1967 Corvette Roadster - You Can Take It With You!

A Well-Traveled C2 With A C1-Derived Trailer

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Inside and Out Mike's C2 boasts a teak steering wheel that complements the wood used on the trailer. Al Knoch supplied the repro leather upholstery and other interior pieces. The shifter controls a Turbo 350 instead of the original Powerglide.

A reply to an ad Mike placed in a Los Angeles paper yielded the back half of a '61 Corvette body that once graced a drag racer that ran at Pomona. "There was just the body from where the convertible top tucks in--the rest of it forward was gone. My wife, Janice, saw it and said, 'Please tell me you didn't spend money on that--please!' And I said to her, 'You're really going to like this, because when we go to car shows, now we'll have a trunk, and you can take lots of stuff.'" (By the way, Janice's dad is Jim Sugrhue, a member of the International Drag Racing Hall of Fame.)

The C1 remnant, painted to match the '67, now sits on a homemade trailer frame, with storage areas in the original trunk and top well. "When we go to car shows, the women like the trailer more than the car," Mike says of the reaction it gets when they go on the road. "They think it's a cute idea."

Speaking of shows, that combination Corvette has logged plenty of miles through California and the West since it was finished. "We've been to Las Vegas and Lake Tahoe several times, we've gone to Big Bear twice and San Diego once," Mike says. "We've also been to Cruisin' for a Cure in Costa Mesa, and we've gone to Carpenteria and Santa Barbara several times--probably as much as 700-800 miles in a stint." Mike says this was all done without the overheating problems that some midyears are prone to. This combination Corvette will soon be joined by a Vette-Rodded '60, with a Chris Alston Chassisworks frame, among other good stuff on and in it that Mike has in the works.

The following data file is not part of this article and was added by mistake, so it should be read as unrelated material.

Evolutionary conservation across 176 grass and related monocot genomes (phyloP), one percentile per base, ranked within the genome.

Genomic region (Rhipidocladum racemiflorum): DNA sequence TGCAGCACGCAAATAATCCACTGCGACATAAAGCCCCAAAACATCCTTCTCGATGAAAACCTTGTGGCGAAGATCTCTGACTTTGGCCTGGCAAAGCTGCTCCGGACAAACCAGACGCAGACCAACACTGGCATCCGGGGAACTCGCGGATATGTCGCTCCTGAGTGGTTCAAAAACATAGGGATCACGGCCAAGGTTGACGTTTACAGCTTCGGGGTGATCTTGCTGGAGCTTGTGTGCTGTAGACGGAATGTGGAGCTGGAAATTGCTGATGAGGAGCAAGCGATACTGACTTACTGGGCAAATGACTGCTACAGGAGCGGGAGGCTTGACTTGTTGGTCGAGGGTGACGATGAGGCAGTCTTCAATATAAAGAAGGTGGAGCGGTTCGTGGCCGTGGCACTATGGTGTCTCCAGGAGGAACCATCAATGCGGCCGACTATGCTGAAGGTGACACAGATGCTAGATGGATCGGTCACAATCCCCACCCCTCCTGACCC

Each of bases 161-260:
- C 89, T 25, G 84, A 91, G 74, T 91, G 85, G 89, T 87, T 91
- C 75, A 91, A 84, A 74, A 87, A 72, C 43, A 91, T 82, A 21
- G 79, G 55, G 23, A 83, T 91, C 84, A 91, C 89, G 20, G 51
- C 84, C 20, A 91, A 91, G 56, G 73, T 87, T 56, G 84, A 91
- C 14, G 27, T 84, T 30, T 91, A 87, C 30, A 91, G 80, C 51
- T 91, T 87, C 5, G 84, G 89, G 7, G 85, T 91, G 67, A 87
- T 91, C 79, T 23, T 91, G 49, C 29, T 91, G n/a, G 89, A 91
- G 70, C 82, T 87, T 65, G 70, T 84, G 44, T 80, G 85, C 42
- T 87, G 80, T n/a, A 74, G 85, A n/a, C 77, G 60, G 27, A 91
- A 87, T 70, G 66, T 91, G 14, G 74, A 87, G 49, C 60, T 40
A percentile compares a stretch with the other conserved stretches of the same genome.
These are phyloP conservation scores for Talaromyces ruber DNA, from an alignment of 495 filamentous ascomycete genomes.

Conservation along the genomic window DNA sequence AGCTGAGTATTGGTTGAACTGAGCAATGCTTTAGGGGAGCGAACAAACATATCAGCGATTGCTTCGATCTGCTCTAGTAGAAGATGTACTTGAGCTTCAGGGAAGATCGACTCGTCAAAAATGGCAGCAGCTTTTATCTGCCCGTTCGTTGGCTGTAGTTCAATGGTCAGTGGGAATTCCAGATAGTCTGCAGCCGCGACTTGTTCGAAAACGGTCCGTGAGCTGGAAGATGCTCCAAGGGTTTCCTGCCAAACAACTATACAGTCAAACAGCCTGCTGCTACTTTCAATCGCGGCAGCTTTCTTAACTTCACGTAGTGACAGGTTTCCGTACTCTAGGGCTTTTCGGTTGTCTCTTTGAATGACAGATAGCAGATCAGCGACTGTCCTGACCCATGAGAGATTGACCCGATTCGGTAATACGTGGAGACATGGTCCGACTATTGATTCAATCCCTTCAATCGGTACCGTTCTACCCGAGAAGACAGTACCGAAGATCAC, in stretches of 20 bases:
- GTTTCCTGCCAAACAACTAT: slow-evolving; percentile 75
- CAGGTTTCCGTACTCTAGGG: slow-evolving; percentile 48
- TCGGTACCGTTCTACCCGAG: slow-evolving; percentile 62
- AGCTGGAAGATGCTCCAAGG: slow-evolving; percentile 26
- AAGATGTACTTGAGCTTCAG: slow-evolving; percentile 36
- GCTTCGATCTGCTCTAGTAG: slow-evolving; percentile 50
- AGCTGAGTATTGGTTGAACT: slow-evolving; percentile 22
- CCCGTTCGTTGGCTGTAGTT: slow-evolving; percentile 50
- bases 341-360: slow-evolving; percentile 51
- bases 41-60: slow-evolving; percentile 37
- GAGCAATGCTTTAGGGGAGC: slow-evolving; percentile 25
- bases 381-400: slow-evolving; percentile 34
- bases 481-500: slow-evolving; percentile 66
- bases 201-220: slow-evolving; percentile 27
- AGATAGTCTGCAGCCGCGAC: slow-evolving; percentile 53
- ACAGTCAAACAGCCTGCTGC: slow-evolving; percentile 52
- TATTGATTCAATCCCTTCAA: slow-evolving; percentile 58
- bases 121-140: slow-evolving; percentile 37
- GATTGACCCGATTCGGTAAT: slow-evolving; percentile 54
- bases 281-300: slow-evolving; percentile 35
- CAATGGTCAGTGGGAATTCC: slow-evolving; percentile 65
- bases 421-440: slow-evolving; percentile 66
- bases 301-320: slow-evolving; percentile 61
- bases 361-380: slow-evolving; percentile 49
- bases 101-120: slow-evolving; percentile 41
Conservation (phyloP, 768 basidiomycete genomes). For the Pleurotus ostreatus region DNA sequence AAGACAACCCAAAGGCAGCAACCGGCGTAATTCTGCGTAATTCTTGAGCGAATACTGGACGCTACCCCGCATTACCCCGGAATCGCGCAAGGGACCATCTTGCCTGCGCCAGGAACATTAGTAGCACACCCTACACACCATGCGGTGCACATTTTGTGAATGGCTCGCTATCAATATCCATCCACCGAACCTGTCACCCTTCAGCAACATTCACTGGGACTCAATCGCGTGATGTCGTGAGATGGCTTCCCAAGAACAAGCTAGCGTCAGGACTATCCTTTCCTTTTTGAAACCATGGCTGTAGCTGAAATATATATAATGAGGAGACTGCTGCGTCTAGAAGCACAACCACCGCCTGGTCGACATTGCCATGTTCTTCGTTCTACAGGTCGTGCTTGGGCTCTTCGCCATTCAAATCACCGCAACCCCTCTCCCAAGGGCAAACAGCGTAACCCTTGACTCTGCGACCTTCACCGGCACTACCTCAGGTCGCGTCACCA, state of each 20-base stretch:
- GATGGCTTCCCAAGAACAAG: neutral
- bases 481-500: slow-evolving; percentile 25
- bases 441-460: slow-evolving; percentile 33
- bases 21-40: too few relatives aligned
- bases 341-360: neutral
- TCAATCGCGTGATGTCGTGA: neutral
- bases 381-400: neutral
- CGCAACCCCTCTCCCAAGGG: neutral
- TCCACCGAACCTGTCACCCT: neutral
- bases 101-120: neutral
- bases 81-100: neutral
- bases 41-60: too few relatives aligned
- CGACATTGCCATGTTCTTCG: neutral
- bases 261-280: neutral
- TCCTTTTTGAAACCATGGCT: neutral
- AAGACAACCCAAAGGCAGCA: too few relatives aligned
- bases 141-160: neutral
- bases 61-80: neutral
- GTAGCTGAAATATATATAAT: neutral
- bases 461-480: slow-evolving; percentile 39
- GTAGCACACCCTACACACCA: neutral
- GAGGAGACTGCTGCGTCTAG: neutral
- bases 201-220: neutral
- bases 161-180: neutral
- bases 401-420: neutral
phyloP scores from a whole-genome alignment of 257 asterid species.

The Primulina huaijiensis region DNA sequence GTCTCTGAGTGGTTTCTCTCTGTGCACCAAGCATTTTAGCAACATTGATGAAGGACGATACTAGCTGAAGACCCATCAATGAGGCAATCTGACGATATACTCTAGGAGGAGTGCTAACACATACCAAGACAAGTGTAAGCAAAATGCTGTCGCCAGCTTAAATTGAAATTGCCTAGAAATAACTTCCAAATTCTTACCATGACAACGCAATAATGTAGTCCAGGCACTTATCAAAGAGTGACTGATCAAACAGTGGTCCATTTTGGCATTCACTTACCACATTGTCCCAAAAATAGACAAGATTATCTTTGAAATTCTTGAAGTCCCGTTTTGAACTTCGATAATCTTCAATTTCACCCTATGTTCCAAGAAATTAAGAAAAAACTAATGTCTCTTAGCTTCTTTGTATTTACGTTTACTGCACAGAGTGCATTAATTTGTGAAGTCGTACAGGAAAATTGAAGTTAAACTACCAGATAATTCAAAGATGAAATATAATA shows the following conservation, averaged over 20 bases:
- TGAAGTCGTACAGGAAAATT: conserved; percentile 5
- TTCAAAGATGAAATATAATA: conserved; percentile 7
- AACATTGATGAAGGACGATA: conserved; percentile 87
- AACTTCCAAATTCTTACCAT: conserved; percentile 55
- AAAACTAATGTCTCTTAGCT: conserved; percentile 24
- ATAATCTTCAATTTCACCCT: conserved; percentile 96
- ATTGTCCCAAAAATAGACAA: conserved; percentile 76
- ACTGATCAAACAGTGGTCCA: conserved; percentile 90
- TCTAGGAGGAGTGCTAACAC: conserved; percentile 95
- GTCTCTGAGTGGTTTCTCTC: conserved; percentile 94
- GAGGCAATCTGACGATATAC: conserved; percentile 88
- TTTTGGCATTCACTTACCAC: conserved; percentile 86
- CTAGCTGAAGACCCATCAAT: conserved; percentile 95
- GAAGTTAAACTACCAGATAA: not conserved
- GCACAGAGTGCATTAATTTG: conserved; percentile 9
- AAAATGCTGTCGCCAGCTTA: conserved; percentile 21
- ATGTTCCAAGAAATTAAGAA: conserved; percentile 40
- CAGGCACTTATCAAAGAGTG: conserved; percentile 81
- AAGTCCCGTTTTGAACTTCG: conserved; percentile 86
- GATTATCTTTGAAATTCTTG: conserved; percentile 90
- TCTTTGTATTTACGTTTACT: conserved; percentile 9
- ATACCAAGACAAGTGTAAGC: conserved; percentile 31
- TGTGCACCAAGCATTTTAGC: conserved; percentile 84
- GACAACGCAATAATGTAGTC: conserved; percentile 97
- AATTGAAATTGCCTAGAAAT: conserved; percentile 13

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Are you now inspired to make a trailer to complement your Vette? Mike has this advice: If you have time, you need to 'play' with fiberglass for a while. "I think most people can do it," he says, "but you've got to have a creative flair in your head." He notes that you also have to have the right protective gear (such as a respirator, long sleeves, and a fan to blow the 'glass dust away), too. "On that trailer, I didn't know where I was going with it at first," he says of how he came up with its forward end, where there's a Coca-Cola cooler. "I was buying resin from a place that made fiberglass tanks, and they had a scrap bin. In it was the end of a 500-gallon tank. I started with half of one of those, to make that round thing in the front. It kind of fell into place after a while." Just like the way the finished trailer falls into place on its hitch before the C2/C1 combo hits the road again.




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